As for ARE I was very happy with the blank but the fighting butt not so much. I used an ARE 3/4 12' trout spey to make a single hand rod for long leader chironomid fishing. Only problem was I should have maybe gone to the 2/3.
You get what you pay for. The other components I sourced from a supplier a little closer to home.
There is always the satisfaction that comes from using something you produced yourself.
Personally I do not like single foot guides (bend to easy) and prefer snakes or open bridge guides as found on most Hardy cane rods.
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post #12 of 27 (permalink) Old 12-10-2015, 10:19 PM
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Build. You only live once. Plus you get to add another addiction to the fly fishing tree!!!!!
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post #13 of 27 (permalink) Old 12-10-2015, 11:03 PM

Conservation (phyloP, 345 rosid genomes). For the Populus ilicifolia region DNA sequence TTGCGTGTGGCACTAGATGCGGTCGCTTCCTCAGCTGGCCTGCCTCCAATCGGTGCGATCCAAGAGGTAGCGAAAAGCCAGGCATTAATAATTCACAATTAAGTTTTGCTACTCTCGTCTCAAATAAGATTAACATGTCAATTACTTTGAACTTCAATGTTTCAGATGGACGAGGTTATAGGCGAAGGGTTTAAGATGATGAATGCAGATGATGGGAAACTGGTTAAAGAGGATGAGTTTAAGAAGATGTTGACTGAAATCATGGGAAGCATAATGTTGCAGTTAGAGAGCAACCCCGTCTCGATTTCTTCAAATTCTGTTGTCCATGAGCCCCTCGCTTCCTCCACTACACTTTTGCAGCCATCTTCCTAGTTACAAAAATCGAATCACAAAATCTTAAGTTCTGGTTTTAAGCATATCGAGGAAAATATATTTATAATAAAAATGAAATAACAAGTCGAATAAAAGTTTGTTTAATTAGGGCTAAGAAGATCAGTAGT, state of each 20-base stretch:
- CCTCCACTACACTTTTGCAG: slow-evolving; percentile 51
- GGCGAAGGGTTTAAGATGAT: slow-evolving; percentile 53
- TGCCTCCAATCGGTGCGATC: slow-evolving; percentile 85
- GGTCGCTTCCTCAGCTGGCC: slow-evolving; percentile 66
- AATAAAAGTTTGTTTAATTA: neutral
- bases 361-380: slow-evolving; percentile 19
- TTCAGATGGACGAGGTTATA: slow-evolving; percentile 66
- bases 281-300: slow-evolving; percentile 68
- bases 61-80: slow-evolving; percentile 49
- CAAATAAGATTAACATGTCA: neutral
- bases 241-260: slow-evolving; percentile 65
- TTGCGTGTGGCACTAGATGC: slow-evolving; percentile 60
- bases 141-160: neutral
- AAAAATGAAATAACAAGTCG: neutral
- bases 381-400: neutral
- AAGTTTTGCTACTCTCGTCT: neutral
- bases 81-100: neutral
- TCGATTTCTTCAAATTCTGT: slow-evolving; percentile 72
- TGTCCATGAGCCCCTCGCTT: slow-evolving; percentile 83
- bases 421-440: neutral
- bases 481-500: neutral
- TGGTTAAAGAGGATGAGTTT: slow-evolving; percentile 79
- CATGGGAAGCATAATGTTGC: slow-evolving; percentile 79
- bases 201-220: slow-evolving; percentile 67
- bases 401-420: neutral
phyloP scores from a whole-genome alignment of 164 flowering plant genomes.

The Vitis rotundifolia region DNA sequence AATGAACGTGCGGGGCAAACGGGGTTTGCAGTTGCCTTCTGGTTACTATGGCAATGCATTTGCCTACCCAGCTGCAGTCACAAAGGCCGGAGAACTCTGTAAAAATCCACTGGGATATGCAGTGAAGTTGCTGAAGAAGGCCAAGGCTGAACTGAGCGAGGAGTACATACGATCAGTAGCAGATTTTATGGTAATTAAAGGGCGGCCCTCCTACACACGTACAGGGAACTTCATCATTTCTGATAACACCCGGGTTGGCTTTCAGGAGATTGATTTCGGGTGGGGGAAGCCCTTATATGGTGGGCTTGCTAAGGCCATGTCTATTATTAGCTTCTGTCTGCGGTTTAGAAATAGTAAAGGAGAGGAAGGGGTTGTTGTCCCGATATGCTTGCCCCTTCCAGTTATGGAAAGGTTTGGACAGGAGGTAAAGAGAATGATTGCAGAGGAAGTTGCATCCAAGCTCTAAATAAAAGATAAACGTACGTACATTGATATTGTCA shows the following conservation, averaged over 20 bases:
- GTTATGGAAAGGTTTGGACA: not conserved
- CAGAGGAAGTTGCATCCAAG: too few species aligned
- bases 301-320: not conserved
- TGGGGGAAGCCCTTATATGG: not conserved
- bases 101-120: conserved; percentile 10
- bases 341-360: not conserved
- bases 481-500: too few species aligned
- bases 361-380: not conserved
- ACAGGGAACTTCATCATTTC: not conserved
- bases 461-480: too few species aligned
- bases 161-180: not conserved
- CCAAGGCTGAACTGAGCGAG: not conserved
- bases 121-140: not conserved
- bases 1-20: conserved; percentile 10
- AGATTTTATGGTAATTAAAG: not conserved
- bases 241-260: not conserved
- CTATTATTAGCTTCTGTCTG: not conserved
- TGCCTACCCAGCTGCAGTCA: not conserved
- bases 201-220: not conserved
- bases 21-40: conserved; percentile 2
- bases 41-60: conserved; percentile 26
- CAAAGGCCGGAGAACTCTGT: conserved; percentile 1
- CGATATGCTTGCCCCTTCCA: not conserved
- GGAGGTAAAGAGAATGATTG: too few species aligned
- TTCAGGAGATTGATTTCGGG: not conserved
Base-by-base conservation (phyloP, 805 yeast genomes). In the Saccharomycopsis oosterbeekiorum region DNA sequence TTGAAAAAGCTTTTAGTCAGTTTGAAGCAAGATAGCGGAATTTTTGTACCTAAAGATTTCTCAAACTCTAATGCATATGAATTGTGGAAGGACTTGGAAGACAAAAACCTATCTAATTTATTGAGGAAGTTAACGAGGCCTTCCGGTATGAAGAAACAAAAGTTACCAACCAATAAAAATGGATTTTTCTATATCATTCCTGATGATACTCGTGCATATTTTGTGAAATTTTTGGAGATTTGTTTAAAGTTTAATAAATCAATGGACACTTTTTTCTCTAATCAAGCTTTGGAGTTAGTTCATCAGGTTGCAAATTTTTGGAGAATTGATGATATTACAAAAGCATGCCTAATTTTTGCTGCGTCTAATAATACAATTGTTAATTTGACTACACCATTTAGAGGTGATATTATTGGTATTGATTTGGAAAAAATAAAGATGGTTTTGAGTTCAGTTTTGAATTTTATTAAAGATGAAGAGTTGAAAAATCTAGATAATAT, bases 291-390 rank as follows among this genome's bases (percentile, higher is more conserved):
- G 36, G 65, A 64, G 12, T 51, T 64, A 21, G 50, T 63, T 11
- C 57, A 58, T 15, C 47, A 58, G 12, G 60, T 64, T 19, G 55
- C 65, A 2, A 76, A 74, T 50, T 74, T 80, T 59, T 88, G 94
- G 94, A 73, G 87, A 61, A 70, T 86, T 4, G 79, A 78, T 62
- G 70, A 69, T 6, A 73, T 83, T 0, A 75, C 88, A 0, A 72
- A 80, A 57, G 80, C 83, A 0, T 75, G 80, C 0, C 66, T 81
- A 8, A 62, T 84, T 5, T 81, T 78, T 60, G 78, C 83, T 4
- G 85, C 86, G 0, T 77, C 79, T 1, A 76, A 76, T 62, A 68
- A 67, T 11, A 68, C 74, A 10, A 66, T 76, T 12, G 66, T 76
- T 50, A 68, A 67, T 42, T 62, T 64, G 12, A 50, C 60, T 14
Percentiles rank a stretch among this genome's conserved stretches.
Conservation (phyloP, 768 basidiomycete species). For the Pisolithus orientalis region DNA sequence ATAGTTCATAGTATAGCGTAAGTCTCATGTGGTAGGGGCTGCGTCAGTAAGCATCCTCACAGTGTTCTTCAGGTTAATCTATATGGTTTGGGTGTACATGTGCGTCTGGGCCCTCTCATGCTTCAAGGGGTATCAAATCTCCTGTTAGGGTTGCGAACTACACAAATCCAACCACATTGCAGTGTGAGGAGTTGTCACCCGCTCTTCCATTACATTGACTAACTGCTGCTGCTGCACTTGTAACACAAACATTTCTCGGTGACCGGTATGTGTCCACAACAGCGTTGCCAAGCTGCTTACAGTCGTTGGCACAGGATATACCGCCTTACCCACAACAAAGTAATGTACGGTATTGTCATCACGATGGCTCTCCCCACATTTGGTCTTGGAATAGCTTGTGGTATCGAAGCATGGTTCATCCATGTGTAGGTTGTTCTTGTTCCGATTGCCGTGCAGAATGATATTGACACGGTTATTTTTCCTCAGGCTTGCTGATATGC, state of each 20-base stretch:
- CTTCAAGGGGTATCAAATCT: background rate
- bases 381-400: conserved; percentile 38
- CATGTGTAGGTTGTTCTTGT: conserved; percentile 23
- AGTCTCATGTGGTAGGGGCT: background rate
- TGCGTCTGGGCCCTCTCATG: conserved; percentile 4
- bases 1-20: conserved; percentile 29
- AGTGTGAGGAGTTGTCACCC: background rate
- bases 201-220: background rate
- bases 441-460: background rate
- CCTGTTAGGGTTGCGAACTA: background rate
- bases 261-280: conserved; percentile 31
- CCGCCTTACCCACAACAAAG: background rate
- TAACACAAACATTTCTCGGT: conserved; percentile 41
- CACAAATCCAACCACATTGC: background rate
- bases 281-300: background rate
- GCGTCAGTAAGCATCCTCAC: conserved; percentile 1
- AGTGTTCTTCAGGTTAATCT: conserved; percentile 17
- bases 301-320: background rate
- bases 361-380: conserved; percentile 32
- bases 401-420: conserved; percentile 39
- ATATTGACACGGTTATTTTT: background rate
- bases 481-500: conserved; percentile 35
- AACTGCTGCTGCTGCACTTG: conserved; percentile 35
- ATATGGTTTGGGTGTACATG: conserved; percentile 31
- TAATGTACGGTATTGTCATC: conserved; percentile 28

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For the ARE blanks, build is better. I have a friend who bought the 13' 7/8 built rod and the reel seat is loose now.

As blanks, they are pretty good. For the price, they are a great value. There are better blanks out there of course (lighter, better feel etc) but for up to 10X the price, not 10X better. Rainshadow also makes some good blanks for a reasonable price.

I have both of the blanks you mentioned (along with many others) from ARE. 11'2/3 is a real noodle. A strange blank but I like that sort of stuff. The 9'10 4wt came with a Hook and Hackle Xi sticker on it when I received it, FWIW. It's a matte green which I'll probably strip off to bare graphite and recoat with permagloss. It would be a fun small river streamer rod with a 200gr OPST Commando head. A bit heavy (probably due to the extra length) but if you build it as a micro spey with light wire snakes and go easy on the thread wrap epoxy, you probably won't even notice.